Features  |  Health  

How local manufacturing can reduce fake, substandard drugs in Nigeria

By Stanley Akpunonu |   05 December 2019   |   3:55 am  

Towards achieving self-reliance on essential drugs, stakeholders have reiterated the need to boost and improve local manufacturing of drugs in the country. This, they said can curb substandard and fake drug ravaging the country due to the porous nature of the border.

According to them, local manufacturing was a policy direction set by the federal government to assure national drug security through self-sufficiency in the supply of essential medicine.

President, Pharmaceutical Society of Nigeria (PSN), Mazi Sam Ohuabunwa, at the Sanofi and May & Baker officially signing of the contract for manufacturing of medicines in Nigeria said it is important for stakeholders to work together and ensure the drug market supply chain is sanitised. He noted that the National Agency for Food Drug Administration Control (NAFDAC) is doing a proper regulation in certifying drugs across the country both locally made or imported. Ohuabunwa disclosed that the majority of substandard, fake drugs or low-quality drugs come from outside the country due to the poor management of the borders.

The president continued: “The local manufacturers ought to continually keep raising their games. NAFDAC has graded local manufacturer according to quality capability. They are working with every group to see they are working with the optimal levels.” He urged the government to improve on the legislation because of some of the laws was not robust enough.

“The Pharmacy Act waiting for legislation is long overdue. The moment this kind of law is available, it strengthens the regulators to have to control the availability of drugs, protect the channel from manufacturers to importers through to the consumer so that the sanity and integrity of the channel can be established and maintained,” Ohuabunwa said.

Chief Executive Officer, (CEO), May & Baker, Nnamdi Okafor, said that companies abroad and in Nigeria pharma-space were beginning to work together to ensure self-sufficiency of essential medicine. He added that the partnership would see more essential drugs being produced in the country, build more capacity, increase the transfer of knowledge, technology and improve the employment situation.

“Most companies here are working far below the stock capacity. Actually, we are engaging the government and some multinational companies. For many years, they are bringing finished product but we tell them to look at companies in Nigeria…”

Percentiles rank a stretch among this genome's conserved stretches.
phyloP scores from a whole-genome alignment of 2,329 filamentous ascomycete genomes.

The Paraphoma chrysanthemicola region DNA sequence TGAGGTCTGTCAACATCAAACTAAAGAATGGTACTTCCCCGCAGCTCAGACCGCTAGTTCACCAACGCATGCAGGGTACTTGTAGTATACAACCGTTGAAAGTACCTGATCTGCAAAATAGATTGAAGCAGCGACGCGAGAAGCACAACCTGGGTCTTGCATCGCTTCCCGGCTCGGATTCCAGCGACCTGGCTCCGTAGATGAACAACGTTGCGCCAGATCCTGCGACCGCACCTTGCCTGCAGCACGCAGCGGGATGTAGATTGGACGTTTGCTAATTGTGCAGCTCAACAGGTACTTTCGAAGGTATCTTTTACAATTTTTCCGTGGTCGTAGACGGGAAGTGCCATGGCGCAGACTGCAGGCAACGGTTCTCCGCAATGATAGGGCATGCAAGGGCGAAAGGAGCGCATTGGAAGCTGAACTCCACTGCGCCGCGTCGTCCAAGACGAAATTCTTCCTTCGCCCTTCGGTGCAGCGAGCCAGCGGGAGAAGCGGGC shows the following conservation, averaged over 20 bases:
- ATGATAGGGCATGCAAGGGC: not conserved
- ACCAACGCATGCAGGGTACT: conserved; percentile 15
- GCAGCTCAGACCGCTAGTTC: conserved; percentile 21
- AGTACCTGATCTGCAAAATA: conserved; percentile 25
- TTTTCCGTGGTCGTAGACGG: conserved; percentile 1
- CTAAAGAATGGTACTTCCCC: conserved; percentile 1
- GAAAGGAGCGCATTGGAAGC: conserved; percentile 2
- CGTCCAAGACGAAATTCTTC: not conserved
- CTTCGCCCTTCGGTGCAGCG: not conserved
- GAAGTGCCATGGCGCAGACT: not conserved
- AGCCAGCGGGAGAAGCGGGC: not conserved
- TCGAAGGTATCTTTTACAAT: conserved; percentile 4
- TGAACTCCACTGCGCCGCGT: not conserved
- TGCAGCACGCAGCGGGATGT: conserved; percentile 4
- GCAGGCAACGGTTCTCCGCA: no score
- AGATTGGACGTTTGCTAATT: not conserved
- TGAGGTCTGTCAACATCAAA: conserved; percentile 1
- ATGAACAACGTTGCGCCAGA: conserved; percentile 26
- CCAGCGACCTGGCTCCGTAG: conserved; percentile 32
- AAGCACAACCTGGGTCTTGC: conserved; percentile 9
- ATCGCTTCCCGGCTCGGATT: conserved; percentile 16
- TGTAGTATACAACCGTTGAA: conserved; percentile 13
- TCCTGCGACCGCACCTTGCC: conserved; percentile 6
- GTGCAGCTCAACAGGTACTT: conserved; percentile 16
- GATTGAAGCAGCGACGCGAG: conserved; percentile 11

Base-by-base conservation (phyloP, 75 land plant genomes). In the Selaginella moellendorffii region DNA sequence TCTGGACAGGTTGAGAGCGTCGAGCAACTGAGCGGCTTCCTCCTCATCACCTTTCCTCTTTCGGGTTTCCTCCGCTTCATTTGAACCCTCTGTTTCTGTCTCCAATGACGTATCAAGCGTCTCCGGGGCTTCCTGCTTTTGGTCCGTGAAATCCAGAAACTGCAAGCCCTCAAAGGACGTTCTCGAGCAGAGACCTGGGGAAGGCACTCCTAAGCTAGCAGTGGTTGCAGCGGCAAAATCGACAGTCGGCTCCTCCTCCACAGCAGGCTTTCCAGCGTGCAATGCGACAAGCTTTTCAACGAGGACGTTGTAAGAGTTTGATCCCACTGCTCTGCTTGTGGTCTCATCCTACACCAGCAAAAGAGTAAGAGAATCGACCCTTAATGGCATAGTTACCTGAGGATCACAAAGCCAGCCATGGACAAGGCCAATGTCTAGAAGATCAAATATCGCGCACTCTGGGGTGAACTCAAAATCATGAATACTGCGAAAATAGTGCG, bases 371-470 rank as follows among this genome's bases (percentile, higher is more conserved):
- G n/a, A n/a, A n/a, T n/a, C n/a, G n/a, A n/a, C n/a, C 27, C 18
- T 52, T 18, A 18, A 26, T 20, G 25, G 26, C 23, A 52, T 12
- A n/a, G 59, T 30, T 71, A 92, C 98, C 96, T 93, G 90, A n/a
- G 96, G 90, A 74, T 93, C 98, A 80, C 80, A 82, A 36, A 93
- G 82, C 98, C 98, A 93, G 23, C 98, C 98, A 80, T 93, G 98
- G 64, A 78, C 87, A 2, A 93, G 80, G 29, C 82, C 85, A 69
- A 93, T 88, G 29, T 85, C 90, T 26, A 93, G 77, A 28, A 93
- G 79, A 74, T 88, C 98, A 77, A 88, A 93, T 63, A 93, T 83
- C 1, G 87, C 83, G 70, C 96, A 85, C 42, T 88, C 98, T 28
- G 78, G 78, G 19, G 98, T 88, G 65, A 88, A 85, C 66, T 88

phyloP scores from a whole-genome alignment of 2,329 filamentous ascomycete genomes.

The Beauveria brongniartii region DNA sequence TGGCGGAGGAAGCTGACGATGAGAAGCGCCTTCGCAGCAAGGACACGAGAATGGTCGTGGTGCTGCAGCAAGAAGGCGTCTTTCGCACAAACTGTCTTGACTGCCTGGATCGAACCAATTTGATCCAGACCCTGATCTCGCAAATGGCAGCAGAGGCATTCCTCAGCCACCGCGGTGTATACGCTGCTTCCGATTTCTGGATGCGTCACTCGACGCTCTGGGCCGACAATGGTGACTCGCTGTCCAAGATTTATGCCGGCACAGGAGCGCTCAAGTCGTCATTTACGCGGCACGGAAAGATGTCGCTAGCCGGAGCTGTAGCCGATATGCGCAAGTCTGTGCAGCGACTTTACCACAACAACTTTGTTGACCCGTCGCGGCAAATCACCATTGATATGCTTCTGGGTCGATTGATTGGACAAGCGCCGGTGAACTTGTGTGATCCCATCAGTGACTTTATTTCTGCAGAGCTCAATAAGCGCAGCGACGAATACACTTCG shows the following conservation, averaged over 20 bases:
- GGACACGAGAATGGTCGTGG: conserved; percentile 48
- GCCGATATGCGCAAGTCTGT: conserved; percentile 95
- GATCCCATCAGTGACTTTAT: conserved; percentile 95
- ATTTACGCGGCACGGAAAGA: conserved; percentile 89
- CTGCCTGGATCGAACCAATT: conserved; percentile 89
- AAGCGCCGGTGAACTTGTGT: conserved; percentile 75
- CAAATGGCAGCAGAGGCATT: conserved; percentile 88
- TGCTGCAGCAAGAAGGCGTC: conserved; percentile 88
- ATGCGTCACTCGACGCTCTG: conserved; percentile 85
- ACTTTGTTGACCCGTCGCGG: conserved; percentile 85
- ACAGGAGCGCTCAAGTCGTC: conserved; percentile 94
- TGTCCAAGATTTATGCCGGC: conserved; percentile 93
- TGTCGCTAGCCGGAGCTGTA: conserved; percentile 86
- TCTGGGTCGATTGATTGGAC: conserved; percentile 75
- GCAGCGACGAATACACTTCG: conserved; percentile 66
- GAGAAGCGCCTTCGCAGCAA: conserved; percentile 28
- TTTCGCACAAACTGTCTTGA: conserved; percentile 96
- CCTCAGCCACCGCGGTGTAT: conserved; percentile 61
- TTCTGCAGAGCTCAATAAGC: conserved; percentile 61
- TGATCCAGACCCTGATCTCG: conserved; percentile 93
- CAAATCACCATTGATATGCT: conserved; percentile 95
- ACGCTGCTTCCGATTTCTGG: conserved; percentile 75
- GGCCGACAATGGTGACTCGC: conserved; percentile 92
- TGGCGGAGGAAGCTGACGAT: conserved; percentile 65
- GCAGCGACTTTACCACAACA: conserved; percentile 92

There are quite a few companies in Nigeria that operate at the highest level you can get anywhere in the world.

“These companies have facilities that are running less than 50per cent utilisation. It is good thing Sanofi is signing this agreement with May and Baker which have about four products in the first instance that would be manufactured in May and Baker facility pharma centre at Ota, Ogun State,” Okafor noted.

Also, General Manager and Country Chair, Sanofi Nigeria-Ghana, Folake Odediran said the mission was to empower lives and not all about providing medicine.

“If we have a plant in Nigeria and more people are employed you are empowering lives because you are providing jobs,” she said.

Odediran said that by virtue of the contract, capacity is being developed in Nigeria; the purpose was to identify the needs of a place and help to solve them.

She continued: “The government has been talking about self-reliance on essential medicine, what Sanofi has done was to look for a credible partner to produce our products. Most of the products we promote in Nigeria are imported but now we are taking a bold step to produce some of them locally.

“It will bring empowerment it will increase access, availability and more importantly quality because when we produce in Nigeria, the quality and standards will be guaranteed and also enhance the employability.”

Odediran added that the formal signing of a manufacturing agreement with May and Baker Nigeria PLC is a proof of commitment to localisation and they will continue to contribute their quota towards availability of very efficacious, high quality made in Nigeria medicines.

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